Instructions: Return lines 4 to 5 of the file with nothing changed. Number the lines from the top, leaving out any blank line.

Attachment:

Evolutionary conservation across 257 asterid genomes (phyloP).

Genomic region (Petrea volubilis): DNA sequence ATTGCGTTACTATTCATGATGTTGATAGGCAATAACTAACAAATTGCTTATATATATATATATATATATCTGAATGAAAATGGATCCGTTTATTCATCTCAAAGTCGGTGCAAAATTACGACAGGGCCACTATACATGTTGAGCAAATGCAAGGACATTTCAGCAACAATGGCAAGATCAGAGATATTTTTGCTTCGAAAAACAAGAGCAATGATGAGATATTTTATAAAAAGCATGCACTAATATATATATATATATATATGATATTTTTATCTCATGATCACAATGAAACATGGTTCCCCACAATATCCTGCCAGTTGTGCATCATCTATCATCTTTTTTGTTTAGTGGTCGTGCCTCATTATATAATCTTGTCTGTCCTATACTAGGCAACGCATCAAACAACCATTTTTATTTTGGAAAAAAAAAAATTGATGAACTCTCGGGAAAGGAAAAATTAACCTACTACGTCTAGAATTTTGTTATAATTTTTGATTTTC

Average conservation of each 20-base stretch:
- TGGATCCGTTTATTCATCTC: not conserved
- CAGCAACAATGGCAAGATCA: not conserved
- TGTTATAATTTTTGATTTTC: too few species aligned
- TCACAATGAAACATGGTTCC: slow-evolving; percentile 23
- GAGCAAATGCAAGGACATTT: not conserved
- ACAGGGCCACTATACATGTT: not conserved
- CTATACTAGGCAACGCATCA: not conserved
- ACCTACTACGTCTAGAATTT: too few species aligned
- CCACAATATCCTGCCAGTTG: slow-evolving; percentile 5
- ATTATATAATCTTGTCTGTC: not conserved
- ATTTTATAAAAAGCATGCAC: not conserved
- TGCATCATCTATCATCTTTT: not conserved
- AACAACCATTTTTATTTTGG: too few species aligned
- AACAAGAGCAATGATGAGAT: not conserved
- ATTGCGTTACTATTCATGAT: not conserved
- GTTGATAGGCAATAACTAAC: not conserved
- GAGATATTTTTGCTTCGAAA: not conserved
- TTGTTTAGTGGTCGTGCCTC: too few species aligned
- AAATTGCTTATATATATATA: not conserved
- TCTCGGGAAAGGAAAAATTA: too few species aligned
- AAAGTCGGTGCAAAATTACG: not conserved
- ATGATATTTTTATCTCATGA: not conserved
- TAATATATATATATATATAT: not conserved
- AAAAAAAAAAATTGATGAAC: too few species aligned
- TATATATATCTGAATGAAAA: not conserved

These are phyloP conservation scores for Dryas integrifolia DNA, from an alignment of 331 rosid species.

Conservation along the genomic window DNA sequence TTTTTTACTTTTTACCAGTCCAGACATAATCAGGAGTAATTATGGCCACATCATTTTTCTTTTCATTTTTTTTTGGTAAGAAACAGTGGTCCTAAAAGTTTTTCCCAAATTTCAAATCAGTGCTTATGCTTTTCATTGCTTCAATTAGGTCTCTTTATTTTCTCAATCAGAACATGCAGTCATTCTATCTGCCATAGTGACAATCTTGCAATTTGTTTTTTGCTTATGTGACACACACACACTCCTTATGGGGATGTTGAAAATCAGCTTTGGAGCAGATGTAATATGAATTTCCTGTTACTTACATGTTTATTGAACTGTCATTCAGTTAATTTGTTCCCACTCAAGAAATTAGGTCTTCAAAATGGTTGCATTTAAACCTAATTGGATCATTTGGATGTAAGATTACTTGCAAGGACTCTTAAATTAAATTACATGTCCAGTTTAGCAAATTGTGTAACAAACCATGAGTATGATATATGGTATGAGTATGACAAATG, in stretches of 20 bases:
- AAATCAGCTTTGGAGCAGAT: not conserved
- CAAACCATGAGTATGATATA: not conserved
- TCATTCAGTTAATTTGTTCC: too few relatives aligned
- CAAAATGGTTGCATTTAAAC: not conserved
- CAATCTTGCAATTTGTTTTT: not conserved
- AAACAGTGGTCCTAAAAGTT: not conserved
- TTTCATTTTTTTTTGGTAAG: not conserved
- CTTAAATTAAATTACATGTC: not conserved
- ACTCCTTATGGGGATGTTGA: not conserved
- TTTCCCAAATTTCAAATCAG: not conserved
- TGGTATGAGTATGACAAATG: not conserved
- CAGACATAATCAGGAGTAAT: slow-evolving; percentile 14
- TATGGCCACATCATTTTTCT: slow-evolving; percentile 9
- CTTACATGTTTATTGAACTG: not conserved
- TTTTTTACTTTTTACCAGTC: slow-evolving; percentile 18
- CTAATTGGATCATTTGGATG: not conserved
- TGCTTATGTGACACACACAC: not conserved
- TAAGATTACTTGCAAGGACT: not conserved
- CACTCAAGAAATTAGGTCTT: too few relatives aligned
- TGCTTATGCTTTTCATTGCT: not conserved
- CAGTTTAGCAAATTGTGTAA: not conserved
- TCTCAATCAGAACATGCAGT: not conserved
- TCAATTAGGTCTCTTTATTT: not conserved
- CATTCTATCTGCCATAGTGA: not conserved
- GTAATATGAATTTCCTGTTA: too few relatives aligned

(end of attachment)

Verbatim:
- TGGATCCGTTTATTCATCTC: not conserved
- CAGCAACAATGGCAAGATCA: not conserved